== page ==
Tuesday, July 9, 2019
May the "Schwartz" be With You
In seeking to discover any information on my paternal grandfather's origin, we need to keep going back to that mysterious woman named Rose, supposedly my grandfather Theodore J. Puchalski's sister. Today is one of those days.
I've been agonizing over Aunt Rose for years, ever since I learned that there was such a woman. I've written about my search for Aunt Rose on this blog over four years ago, and have kept up the chase ever since. You know how it goes: sometimes, the search seems to rocket on into new territory; other times, it languishes.
At one point, I had found one of those serendipitous discoveries which, though it shouldn't have been there, remained long enough to grant me the clue I so desperately needed. Such was the case with the other side of my father's family in my paternal grandmother's roots, as divulged in a census enumerator's error in 1920, when I learned that the Laskowski family originated in the region of occupied Poland once called Posen by their German rulers.
The same thing, thankfully, also happened in the case of this Aunt Rose and her husband George Kober. Whoever the enumerator was for that neighborhood of New York City, she made the mistake of writing exactly what the reporting party said about Rose's place of birth. Instead of writing what would have then been the politically-correct answer of Germany, she entered the word, "Schwartzwald."
As you can see from this excerpt provided from Ancestry.com, the middle line—that was the entry for Rose—had the original entry "Schwartzwald" lined out and replaced by the letters "Ger" for Germany.
I couldn't have been more grateful for a mistake made. I copied that word "Schwartzwald" into my search engine to see what I could find. Of course, I found the predictable, with the spelling adjustment of Schwarzwald. Schwarz, of course, being German for black, immediately led me to the fabled region we know in English as the Black Forest.
While it was exciting to think that my ancestors might have hailed from such a picturesque land, once I sat down and thought this whole thing out, I realized it produced some conflicting information. Schwarzwald couldn't have been farther away from the place in Poland I have recently been researching, based on these new DNA match discoveries. When I had tried to make any progress with this discovery back in 2015, it is no surprise to see the search was cut short in its tracks. Complicating that was the subsequent discovery of Rose's mother's unexpected surname of Kusharvska—not a very German-sounding surname. With all those conflicting details, I had no choice but to put this puzzle on a back burner. I was stymied by what appeared to be unresolved leads heading in opposite directions.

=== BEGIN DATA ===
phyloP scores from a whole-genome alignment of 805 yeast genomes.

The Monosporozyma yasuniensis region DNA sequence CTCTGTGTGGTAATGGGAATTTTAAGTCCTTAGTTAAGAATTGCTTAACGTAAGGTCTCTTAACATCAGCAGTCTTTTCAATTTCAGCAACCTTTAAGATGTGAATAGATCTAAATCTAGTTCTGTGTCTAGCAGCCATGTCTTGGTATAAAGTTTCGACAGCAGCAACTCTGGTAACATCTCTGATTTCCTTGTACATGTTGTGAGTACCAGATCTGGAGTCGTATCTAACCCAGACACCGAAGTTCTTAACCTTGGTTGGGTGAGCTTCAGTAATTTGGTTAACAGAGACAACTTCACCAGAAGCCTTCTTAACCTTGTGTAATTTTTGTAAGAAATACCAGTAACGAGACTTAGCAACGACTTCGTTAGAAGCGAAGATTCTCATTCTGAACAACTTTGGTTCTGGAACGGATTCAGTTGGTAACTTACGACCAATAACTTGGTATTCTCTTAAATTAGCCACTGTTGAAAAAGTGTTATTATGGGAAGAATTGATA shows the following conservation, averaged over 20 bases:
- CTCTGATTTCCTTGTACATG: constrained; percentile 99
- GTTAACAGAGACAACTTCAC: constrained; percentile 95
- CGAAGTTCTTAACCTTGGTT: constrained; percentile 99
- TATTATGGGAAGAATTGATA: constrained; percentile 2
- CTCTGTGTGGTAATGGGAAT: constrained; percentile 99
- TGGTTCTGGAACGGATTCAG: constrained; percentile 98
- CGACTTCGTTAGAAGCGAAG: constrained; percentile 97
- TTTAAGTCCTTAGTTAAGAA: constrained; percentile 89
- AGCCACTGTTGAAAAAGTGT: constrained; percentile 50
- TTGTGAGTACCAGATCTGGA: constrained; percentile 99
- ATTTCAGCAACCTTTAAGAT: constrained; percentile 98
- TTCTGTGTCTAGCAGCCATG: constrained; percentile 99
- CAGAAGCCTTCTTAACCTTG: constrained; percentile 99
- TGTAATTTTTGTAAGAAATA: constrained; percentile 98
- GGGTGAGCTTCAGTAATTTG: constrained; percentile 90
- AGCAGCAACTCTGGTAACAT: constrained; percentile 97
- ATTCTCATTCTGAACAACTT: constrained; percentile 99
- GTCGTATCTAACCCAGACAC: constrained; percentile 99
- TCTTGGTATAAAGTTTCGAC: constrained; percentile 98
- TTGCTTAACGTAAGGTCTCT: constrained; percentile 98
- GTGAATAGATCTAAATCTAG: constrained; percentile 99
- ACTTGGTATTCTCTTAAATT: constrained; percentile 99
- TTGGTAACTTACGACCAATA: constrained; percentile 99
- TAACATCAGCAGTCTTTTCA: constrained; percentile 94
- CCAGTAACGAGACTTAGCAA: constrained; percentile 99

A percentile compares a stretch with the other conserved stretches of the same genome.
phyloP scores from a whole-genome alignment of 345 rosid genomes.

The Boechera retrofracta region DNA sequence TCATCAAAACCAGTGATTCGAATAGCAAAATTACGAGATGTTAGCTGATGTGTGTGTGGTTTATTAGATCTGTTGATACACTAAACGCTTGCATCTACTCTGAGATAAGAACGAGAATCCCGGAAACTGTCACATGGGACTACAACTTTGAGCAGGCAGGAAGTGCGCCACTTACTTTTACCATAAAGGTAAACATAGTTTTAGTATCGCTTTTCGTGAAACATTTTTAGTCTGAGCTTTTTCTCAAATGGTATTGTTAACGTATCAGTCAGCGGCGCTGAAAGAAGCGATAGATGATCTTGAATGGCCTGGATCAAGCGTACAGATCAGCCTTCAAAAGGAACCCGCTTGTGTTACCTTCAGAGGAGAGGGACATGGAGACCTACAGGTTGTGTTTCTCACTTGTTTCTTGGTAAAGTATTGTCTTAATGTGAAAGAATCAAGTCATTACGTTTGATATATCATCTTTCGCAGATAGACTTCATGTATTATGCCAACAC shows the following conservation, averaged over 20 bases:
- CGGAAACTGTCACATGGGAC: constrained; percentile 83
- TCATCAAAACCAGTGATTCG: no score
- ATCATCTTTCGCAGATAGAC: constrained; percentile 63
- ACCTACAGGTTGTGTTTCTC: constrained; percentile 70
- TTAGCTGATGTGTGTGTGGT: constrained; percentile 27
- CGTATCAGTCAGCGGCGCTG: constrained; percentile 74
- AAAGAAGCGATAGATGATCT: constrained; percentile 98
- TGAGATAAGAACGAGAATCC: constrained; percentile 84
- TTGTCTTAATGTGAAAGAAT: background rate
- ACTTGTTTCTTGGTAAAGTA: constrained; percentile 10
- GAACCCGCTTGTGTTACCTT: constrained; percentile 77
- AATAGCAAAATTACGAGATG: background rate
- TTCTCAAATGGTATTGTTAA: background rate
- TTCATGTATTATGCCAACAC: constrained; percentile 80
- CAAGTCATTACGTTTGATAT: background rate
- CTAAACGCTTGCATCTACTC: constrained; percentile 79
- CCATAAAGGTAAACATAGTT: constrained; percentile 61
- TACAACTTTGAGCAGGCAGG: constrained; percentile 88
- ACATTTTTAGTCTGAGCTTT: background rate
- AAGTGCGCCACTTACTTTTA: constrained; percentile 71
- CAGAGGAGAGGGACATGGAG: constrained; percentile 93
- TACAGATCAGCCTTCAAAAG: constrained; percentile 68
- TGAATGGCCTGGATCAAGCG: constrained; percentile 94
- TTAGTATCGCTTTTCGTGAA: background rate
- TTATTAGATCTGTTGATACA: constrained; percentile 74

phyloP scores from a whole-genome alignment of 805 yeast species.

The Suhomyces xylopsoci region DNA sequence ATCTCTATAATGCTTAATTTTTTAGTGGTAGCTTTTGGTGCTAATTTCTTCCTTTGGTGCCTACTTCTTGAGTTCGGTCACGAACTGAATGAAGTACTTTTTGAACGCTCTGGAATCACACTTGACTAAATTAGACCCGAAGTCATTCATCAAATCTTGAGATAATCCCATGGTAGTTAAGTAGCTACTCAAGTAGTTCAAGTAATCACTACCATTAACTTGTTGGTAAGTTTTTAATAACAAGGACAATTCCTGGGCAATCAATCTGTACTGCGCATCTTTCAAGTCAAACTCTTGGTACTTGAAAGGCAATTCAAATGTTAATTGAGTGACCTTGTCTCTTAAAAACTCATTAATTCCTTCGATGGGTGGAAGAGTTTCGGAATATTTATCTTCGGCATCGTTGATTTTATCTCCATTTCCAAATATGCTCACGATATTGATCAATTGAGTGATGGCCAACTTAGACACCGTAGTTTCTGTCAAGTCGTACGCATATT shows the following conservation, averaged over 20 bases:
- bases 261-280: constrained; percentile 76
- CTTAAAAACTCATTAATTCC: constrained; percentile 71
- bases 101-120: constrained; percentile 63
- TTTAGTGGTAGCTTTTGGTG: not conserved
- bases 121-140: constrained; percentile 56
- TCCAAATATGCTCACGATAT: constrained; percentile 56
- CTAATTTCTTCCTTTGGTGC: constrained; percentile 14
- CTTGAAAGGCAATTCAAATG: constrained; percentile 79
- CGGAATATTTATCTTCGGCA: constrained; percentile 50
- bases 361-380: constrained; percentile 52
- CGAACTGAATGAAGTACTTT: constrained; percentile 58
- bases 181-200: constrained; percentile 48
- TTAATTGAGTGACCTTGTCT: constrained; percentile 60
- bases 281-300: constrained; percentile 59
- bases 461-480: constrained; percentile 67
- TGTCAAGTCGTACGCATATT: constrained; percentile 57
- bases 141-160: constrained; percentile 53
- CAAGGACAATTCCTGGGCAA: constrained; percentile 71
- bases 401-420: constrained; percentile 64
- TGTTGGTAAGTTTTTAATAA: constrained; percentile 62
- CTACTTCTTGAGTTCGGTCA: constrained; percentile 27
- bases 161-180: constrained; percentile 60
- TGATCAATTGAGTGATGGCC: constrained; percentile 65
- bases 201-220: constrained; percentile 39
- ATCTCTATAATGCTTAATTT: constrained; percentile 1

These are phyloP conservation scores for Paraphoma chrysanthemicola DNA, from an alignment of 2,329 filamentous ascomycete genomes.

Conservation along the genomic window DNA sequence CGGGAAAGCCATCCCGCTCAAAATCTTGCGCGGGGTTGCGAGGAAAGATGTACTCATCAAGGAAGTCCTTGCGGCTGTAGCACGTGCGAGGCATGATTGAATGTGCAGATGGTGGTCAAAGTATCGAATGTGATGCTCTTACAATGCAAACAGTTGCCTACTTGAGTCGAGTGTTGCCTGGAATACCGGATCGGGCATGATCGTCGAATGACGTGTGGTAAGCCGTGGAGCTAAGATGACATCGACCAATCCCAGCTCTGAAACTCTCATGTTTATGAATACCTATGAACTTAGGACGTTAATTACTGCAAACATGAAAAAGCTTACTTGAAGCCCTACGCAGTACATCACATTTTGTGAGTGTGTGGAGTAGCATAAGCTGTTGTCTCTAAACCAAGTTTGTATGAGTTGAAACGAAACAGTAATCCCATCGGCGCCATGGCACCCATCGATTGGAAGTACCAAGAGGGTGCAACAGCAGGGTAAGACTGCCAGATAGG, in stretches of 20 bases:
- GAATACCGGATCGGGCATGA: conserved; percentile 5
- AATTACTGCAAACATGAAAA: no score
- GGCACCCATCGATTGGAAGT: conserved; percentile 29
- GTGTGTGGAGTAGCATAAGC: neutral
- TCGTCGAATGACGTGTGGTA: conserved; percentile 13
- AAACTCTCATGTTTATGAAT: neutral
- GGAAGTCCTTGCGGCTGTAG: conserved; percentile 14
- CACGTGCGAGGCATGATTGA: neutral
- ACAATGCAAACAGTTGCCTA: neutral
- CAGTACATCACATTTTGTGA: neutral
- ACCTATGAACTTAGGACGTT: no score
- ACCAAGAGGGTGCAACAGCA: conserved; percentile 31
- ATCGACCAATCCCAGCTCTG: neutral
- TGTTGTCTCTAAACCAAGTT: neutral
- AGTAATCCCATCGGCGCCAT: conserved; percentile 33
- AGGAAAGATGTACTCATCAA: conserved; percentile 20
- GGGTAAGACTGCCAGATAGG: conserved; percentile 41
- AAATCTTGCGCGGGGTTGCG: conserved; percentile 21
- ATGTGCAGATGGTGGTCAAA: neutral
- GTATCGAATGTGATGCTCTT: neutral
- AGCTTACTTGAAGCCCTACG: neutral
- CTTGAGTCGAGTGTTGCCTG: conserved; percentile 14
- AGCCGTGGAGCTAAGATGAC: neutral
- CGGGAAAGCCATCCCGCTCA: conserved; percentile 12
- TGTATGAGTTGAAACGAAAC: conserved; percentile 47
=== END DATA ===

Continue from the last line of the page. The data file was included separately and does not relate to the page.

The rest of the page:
Now that I'm mulling over these new DNA connections which lead me to a Michalski family with roots in the historic region of Pomerania, I'm addressing this question about Aunt Rose again from every angle. I'm studying local history, trying to build timelines which might reveal reasons why a family might leave their homeland for a new start so far away. I'm studying geography, seeking any hints that might align with these hopelessly enigmatic story lines—at least, the few hints my grandfather reluctantly divulged. Any possible clue, any weakest of hints: I'm following them.
And so, poking around that newly-found online resource for transcribed Pomeranian records, I exhausted every search angle I could think of—and noticed something. It seemed the parish location with the most records fitting the parameters of the Zegarska maiden name which connected with those Michalski DNA matches was for a place called Czarnylas. Where on earth would a place with a name like that have been located? A name I had never heard of before, I had to look it up.
I found some very interesting details on this new-to-me town. For one thing, it was small: a village of less than five hundred people. In current-day Poland, it is located in the Pomeranian Voivodeship. Its provincial capital is a city called Gdańsk, a port on the Baltic Sea. Perhaps those story my grandfather told of being an orphan put to work on a sailing vessel may have had a reasonable basis, after all.
Every time I am confronted with a new term or topic in my genealogical journey, I head first for Google, and ultimately to a generic source of information like Wikipedia. In this case, Wikipedia granted me an unexpected gift in its very abbreviated entry on the village of Czarnylas. At the very top of the page, after the name of the place and a pronunciation guide, was an entry informing the reader that this Polish place had also gone by a different name during the years of German occupation. That name—makes me cry to see it—was Schwarzwald.
Why the Germans would name two different places on entirely opposite sides of their country by the same name, I have no idea. I certainly would otherwise have had no way of knowing this fact. If it weren't for DNA testing, I never would have started looking at trees of people claiming the surname Michalski in their heritage. If it weren't for spotting a wife's maiden name of Zegarska in one of those Michalski trees, I might not have looked up this new-to-me Pomeranian website, nor spotted the name of the parish where the most promising entries led me. I certainly would have had no reason to look up any further information on such a tiny place as Czarnylas, if the path hadn't led me in that direction. But step by step, ignoring no clue, our research can coax us along into predicaments where we have no choice but to ask—and then answer—our own questions.
Above: Not the right Schwarzwald: Arnold Lyongrün's 1912 painting "Spring in Black Forest" depicts the scenery in the more widely known Schwarzwald, not my apparent ancestral village in Pomerania; image courtesy Wikipedia; in the public domain.